Putterman: Northwestern football led by unheralded-recruits-turned-stars

Alex Putterman, Assistant Gameday Editor

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Trivia question: Who was the lone four-star recruit in Northwestern football’s 2013 class? Hint: It wasn’t All-Big Ten linebacker Anthony Walker or three-year starter Matthew Harris or dynamic safety Godwin Igwebuike. Nope, according to 247Sports’ composite rankings, the class’s top prospect was quarterback Matt Alviti, a man who has contributed three pass attempts this season.

The Wildcats’ top recruit in the class of 2012? Defensive end Ifeadi Odenigbo, who plays only on third downs; followed by running back Malin Jones, who barely saw the field before transferring; then guard Adam DePietro, who is out for the season with an injury.

The highest-ranked recruit in NU’s class of 2014? Cornerback Parrker Westphal, who has barely played in two seasons.

NU’s recruiting has improved greatly in recent years, which should make a major difference for coach Pat Fitzgerald and company in the future. Already, the Cats’ best offensive player, Justin Jackson, was a widely coveted four-star recruit, in the same class as starting quarterback and fellow four-star recruit, Clayton Thorson.

But this season’s 10-2 record, No. 13 national ranking and Outback Bowl bid weren’t won on the recruiting trail, at least not in the traditional sense. This group remains powered by the rather overlooked two- and three-star recruits Fitzgerald has successfully cultivated for a decade.

Walker, a first-team All-Big Ten selection, was the 758th-best player and 62nd-best linebacker in the class of 2013, according to 247Sports. The Cats’ stellar secondary is composed of the 87th-best cornerback in the class of 2011 (Nick VanHoose), the 168th-best cornerback in the class of 2013 (Harris), the 71st-best safety in the class of 2012 (Traveon Henry) and the 18th-best safety in the class of 2013 (Igwebuike).

The linebackers who start alongside Walker — senior Drew Smith and redshirt freshman Nate Hall — were ranked 79th and 120th, respectively, at the position out of high school. Now a starter, C.J. Robbins was once a two-star prospect and the 111th-rated high school defensive tackle in the nation.

NU’s top pass-catcher this season is former two-star recruit Dan Vitale. The team’s leading wide receiver? Former walk-on Austin Carr. Best offensive linemen? Geoff Mogus and Matt Frazier, both ranked outside the top 50 recruits at their position out of high school.

Then there’s defensive end Dean Lowry, now an NFL Draft prospect and arguably the Cats’ best player. Lowry was not ranked among the nation’s top 1,000 prospects in the Class of 2012. He was he graded as the 127th-best defensive end that year. He was awarded two out of five stars. And, according to 247Sports, he was rated as the worst player in the NU class, below even a long-snapper.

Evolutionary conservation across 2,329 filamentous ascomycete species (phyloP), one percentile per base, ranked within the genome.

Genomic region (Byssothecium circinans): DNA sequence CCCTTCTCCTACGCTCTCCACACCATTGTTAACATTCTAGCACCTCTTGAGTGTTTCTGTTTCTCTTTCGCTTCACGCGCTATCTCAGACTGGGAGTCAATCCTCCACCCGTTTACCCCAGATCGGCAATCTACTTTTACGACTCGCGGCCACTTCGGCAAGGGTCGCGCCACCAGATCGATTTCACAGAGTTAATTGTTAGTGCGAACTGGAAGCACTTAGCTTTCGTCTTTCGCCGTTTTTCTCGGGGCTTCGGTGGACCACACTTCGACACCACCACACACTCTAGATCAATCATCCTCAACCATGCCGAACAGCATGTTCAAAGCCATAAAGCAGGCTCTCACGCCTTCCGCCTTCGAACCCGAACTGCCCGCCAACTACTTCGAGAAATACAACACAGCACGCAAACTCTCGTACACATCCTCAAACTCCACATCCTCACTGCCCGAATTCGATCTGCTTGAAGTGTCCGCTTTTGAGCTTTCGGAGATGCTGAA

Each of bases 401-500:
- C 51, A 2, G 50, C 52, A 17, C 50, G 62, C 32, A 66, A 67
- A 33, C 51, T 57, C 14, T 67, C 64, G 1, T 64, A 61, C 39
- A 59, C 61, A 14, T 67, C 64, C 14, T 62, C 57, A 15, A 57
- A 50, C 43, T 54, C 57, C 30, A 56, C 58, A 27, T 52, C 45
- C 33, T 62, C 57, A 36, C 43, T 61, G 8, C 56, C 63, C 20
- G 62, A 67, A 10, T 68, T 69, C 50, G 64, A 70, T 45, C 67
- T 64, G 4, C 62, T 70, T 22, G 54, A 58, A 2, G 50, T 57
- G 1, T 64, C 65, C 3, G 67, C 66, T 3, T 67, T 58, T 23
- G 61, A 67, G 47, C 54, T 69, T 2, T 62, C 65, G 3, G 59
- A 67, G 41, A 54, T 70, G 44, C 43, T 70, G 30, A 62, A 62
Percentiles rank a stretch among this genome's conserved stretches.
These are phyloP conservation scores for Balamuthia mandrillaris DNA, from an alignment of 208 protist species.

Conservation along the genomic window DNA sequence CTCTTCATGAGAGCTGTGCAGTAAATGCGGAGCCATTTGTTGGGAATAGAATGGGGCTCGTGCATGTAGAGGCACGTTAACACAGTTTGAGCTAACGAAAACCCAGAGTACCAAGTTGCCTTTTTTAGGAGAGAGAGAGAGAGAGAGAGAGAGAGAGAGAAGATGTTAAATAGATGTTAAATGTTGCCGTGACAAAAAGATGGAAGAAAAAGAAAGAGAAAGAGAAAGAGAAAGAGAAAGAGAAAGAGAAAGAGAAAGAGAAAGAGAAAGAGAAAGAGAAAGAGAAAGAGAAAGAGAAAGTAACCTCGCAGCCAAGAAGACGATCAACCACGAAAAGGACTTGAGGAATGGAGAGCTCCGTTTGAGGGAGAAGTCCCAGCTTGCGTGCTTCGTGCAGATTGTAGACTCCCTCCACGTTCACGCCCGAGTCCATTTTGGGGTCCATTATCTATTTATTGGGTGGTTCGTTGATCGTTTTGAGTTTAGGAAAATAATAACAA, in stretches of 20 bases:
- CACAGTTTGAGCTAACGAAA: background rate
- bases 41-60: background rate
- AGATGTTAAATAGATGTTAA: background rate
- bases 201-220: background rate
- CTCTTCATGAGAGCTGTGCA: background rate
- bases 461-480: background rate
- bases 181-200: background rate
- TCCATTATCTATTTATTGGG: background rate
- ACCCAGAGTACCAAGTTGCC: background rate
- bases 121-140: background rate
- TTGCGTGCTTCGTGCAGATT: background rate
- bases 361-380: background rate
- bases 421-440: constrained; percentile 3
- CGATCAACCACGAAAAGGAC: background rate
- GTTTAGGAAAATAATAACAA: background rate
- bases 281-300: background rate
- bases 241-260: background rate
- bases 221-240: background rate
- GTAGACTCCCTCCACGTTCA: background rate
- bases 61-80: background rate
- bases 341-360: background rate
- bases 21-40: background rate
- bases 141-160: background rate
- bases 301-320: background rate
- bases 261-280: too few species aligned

The Cats’ depth chart is littered with players few Big Ten teams wanted out of high school who are now making a huge impact for one of the conference’s top teams.

Some of the disparities between NU players’ recruiting ratings and college production owe to the imperfections of the rankings themselves. But more than that, the over-performance relative to ratings is an enormous testament to the developmental ability of Fitzgerald and his assistant coaches, who have repeatedly turned nobody recruits into college stars. NU has never been able to compete in recruiting with bigger Big Ten powers who boast flashier histories and fancier facilities, but throughout the Fitzgerald era the Cats have found diamonds in the rough from Texas (running back Venric Mark) to Ohio (defensive end Tyler Scott) to Pennsylvania (quarterback Dan Persa) to northern Illinois (Lowry).

With recruiting already on the rise and a new football complex coming, NU soon might not need to work quite so hard to find stars — already, big-time prospects Jackson, Thorson, Igwebuike, Garrett Dickerson, Jordan Thompson and others are breaking the out-of-nowhere mold. But though those guys are crucial members of the Cats squad that will face No. 23 Tennessee in the Outback Bowl on Friday, the core of this team is a batch of once-overlooked recruits defying expectations.

A starting lineup of four- and five-star recruits might be cool, but there’s something distinctly fun about players the rest of the Big Ten once didn’t want beating up on the coaches who passed over them. So before the Cats’ depth chart becomes crowded with top prospects, savor Lowry, Vitale, Harris and all the rest who weren’t supposed to be great players but became them anyway.

Email: asputt@u.northwestern.edu
Twitter: @AlexPutterman